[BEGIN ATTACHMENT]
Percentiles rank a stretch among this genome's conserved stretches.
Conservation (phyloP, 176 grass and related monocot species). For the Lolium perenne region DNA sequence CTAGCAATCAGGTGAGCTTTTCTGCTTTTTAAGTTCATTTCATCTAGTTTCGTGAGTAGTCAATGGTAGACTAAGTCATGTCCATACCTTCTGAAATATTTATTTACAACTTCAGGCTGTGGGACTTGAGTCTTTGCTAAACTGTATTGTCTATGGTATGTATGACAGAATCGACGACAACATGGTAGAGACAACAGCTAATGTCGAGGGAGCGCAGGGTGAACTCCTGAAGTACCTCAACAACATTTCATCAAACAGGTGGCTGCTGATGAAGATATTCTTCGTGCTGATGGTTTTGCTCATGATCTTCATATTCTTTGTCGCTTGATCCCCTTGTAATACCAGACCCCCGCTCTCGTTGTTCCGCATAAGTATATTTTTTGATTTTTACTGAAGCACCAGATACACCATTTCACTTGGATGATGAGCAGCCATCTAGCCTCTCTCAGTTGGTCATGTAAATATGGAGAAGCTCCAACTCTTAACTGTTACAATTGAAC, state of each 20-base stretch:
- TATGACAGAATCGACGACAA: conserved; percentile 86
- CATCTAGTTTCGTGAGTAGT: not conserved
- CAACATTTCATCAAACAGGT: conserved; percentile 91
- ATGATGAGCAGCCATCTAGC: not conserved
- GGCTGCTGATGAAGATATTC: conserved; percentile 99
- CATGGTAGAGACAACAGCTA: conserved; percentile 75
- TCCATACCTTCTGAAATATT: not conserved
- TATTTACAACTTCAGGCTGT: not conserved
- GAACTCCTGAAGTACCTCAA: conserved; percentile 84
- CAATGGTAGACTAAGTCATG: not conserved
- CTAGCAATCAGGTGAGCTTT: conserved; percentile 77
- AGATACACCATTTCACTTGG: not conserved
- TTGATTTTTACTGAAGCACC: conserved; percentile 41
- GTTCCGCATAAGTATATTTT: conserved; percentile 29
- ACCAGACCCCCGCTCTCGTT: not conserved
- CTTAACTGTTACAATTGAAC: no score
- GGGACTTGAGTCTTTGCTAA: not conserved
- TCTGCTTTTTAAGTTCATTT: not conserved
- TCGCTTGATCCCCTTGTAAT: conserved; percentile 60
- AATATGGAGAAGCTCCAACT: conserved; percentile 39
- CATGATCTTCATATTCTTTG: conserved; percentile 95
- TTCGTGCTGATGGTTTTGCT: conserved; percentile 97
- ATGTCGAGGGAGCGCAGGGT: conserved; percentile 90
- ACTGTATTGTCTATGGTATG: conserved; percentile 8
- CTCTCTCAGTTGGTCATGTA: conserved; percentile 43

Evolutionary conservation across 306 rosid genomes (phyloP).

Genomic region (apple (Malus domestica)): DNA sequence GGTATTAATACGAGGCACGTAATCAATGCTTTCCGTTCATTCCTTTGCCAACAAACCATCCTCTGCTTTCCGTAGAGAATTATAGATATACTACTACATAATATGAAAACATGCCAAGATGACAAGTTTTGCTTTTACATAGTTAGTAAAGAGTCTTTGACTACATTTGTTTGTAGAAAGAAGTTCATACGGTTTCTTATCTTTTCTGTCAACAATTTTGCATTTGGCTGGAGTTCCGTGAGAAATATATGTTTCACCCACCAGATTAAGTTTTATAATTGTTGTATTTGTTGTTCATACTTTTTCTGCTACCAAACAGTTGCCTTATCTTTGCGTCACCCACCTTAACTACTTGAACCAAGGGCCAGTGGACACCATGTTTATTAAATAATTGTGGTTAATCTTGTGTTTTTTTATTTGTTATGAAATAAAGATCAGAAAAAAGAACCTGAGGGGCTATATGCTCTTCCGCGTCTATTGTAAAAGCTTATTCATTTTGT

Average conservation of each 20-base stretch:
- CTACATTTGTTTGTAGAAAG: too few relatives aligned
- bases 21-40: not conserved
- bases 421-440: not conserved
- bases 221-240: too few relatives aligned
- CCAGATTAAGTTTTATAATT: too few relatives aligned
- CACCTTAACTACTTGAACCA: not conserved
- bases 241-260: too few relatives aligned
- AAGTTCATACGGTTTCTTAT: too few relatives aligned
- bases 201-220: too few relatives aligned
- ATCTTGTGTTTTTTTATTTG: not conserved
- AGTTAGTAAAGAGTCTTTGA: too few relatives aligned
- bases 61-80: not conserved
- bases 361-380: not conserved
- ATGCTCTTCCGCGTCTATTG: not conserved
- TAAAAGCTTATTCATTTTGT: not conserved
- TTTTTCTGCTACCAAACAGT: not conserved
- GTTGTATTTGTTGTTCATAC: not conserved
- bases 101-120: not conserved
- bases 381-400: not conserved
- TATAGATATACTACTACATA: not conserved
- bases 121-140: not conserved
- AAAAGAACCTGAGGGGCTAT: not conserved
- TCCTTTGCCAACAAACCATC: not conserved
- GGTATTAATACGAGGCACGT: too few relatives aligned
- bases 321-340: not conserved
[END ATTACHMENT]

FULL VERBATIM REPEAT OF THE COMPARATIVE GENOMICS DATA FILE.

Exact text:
Percentiles rank a stretch among this genome's conserved stretches.
Conservation (phyloP, 176 grass and related monocot species). For the Lolium perenne region DNA sequence CTAGCAATCAGGTGAGCTTTTCTGCTTTTTAAGTTCATTTCATCTAGTTTCGTGAGTAGTCAATGGTAGACTAAGTCATGTCCATACCTTCTGAAATATTTATTTACAACTTCAGGCTGTGGGACTTGAGTCTTTGCTAAACTGTATTGTCTATGGTATGTATGACAGAATCGACGACAACATGGTAGAGACAACAGCTAATGTCGAGGGAGCGCAGGGTGAACTCCTGAAGTACCTCAACAACATTTCATCAAACAGGTGGCTGCTGATGAAGATATTCTTCGTGCTGATGGTTTTGCTCATGATCTTCATATTCTTTGTCGCTTGATCCCCTTGTAATACCAGACCCCCGCTCTCGTTGTTCCGCATAAGTATATTTTTTGATTTTTACTGAAGCACCAGATACACCATTTCACTTGGATGATGAGCAGCCATCTAGCCTCTCTCAGTTGGTCATGTAAATATGGAGAAGCTCCAACTCTTAACTGTTACAATTGAAC, state of each 20-base stretch:
- TATGACAGAATCGACGACAA: conserved; percentile 86
- CATCTAGTTTCGTGAGTAGT: not conserved
- CAACATTTCATCAAACAGGT: conserved; percentile 91
- ATGATGAGCAGCCATCTAGC: not conserved
- GGCTGCTGATGAAGATATTC: conserved; percentile 99
- CATGGTAGAGACAACAGCTA: conserved; percentile 75
- TCCATACCTTCTGAAATATT: not conserved
- TATTTACAACTTCAGGCTGT: not conserved
- GAACTCCTGAAGTACCTCAA: conserved; percentile 84
- CAATGGTAGACTAAGTCATG: not conserved
- CTAGCAATCAGGTGAGCTTT: conserved; percentile 77
- AGATACACCATTTCACTTGG: not conserved
- TTGATTTTTACTGAAGCACC: conserved; percentile 41
- GTTCCGCATAAGTATATTTT: conserved; percentile 29
- ACCAGACCCCCGCTCTCGTT: not conserved
- CTTAACTGTTACAATTGAAC: no score
- GGGACTTGAGTCTTTGCTAA: not conserved
- TCTGCTTTTTAAGTTCATTT: not conserved
- TCGCTTGATCCCCTTGTAAT: conserved; percentile 60
- AATATGGAGAAGCTCCAACT: conserved; percentile 39
- CATGATCTTCATATTCTTTG: conserved; percentile 95
- TTCGTGCTGATGGTTTTGCT: conserved; percentile 97
- ATGTCGAGGGAGCGCAGGGT: conserved; percentile 90
- ACTGTATTGTCTATGGTATG: conserved; percentile 8
- CTCTCTCAGTTGGTCATGTA: conserved; percentile 43

Evolutionary conservation across 306 rosid genomes (phyloP).

Genomic region (apple (Malus domestica)): DNA sequence GGTATTAATACGAGGCACGTAATCAATGCTTTCCGTTCATTCCTTTGCCAACAAACCATCCTCTGCTTTCCGTAGAGAATTATAGATATACTACTACATAATATGAAAACATGCCAAGATGACAAGTTTTGCTTTTACATAGTTAGTAAAGAGTCTTTGACTACATTTGTTTGTAGAAAGAAGTTCATACGGTTTCTTATCTTTTCTGTCAACAATTTTGCATTTGGCTGGAGTTCCGTGAGAAATATATGTTTCACCCACCAGATTAAGTTTTATAATTGTTGTATTTGTTGTTCATACTTTTTCTGCTACCAAACAGTTGCCTTATCTTTGCGTCACCCACCTTAACTACTTGAACCAAGGGCCAGTGGACACCATGTTTATTAAATAATTGTGGTTAATCTTGTGTTTTTTTATTTGTTATGAAATAAAGATCAGAAAAAAGAACCTGAGGGGCTATATGCTCTTCCGCGTCTATTGTAAAAGCTTATTCATTTTGT

Average conservation of each 20-base stretch:
- CTACATTTGTTTGTAGAAAG: too few relatives aligned
- bases 21-40: not conserved
- bases 421-440: not conserved
- bases 221-240: too few relatives aligned
- CCAGATTAAGTTTTATAATT: too few relatives aligned
- CACCTTAACTACTTGAACCA: not conserved
- bases 241-260: too few relatives aligned
- AAGTTCATACGGTTTCTTAT: too few relatives aligned
- bases 201-220: too few relatives aligned
- ATCTTGTGTTTTTTTATTTG: not conserved
- AGTTAGTAAAGAGTCTTTGA: too few relatives aligned
- bases 61-80: not conserved
- bases 361-380: not conserved
- ATGCTCTTCCGCGTCTATTG: not conserved
- TAAAAGCTTATTCATTTTGT: not conserved
- TTTTTCTGCTACCAAACAGT: not conserved
- GTTGTATTTGTTGTTCATAC: not conserved
- bases 101-120: not conserved
- bases 381-400: not conserved
- TATAGATATACTACTACATA: not conserved
- bases 121-140: not conserved
- AAAAGAACCTGAGGGGCTAT: not conserved
- TCCTTTGCCAACAAACCATC: not conserved
- GGTATTAATACGAGGCACGT: too few relatives aligned
- bases 321-340: not conserved